Impaired Gas Mixing and Low Lung Volume in Preterm Infants with Mild Chronic Lung Disease

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Abstract

ABSTRACT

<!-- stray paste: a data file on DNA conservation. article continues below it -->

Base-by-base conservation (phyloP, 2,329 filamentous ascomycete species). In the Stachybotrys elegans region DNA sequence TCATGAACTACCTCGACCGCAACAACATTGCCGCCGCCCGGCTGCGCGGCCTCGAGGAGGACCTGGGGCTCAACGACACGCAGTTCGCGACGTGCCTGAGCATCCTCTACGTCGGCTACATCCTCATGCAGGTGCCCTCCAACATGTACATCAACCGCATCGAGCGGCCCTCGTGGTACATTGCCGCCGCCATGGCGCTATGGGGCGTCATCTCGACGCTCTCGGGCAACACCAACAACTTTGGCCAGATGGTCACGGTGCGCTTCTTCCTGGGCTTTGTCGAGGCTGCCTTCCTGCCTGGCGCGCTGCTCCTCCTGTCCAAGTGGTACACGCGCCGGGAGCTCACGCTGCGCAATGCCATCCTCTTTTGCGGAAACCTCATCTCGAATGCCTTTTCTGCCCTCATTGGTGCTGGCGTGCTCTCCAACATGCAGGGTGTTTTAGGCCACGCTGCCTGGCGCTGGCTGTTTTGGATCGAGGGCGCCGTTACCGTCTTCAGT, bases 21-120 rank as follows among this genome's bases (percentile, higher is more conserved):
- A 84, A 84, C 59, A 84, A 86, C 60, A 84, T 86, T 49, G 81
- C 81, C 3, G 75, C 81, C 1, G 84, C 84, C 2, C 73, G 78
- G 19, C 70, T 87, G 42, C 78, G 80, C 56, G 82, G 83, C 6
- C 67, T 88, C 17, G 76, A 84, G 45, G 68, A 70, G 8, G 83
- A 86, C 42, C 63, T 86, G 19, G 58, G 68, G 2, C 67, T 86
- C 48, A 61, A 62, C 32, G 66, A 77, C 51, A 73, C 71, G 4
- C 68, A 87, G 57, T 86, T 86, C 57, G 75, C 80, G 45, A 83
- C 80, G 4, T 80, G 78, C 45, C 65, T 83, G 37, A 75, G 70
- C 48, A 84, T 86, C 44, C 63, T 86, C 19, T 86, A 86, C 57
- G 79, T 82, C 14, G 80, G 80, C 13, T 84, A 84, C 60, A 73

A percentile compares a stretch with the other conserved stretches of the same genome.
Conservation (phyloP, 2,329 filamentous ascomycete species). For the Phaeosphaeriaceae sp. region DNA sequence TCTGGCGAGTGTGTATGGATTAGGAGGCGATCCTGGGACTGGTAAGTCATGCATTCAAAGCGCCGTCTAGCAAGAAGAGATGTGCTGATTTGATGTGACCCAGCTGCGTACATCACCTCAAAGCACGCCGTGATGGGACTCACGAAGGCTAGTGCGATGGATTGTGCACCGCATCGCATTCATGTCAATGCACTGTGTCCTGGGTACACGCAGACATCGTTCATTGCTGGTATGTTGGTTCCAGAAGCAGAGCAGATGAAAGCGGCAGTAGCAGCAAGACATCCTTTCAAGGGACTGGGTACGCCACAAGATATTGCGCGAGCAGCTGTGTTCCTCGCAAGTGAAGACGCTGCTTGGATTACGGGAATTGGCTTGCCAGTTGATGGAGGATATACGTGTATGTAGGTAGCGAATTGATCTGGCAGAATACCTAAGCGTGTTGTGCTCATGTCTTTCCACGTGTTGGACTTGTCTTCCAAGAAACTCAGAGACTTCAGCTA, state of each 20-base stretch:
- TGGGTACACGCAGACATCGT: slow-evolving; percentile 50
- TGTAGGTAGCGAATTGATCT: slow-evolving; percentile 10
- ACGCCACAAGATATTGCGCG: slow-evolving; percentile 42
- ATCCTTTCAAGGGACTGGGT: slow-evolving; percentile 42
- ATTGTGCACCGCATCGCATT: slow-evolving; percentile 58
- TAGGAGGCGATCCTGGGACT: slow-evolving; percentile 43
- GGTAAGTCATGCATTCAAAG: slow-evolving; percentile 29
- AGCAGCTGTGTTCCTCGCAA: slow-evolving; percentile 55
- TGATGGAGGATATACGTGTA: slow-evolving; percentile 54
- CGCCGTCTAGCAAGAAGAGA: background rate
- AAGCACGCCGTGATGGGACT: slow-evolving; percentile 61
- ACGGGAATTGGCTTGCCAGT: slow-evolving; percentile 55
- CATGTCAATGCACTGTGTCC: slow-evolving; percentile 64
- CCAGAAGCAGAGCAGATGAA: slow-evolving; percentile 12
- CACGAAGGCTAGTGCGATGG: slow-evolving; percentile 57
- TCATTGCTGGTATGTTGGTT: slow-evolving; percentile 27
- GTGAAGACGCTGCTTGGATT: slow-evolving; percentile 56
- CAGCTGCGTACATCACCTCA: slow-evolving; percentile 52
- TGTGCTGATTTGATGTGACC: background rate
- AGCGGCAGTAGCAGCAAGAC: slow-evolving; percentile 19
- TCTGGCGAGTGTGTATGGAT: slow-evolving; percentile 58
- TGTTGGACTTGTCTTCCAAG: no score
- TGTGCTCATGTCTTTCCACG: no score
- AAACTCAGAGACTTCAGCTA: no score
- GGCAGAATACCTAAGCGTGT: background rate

The aim of this study was to assess the possible role of gas mixing inefficiency in spontaneously breathing infants with mild chronic lung disease(CLD) of prematurity in relation to changes in other functional parameters. A simple bedside technique for recording and analysis of multiple breath nitrogen washout curves was applied together with occlusion mechanics. Fifteen preterm infants with mild or moderately severe CLD were studied at a mean postconceptional age of 35 wk, together with 15 healthy preterm infants at the same maturity. All infants breathed spontaneously, and the test was performed by a continuous bypass flow system, connected to a face mask, a pneumotachograph, and a nitrogen meter. The results showed impaired gas mixing with moment ratios above the 95th percentile of the normal group in 11/15 infants with CLD. Functional residual capacity (FRC) was low in 13/15 infants, but specific compliance and resistance of the respiratory system did not differ between the groups. As FRC and moment ratios were not correlated, it is suggested that they may reflect different aspects of the pathophysiology in CLD. It is concluded that low FRC and disturbed gas mixing are characteristic disturbances in CLD at different degrees of severity. The multiple breath nitrogen washout test, followed by moment analysis of end-tidal nitrogen concentrations, is a simple and sensitive method for detection of these disturbances and for monitoring purposes.

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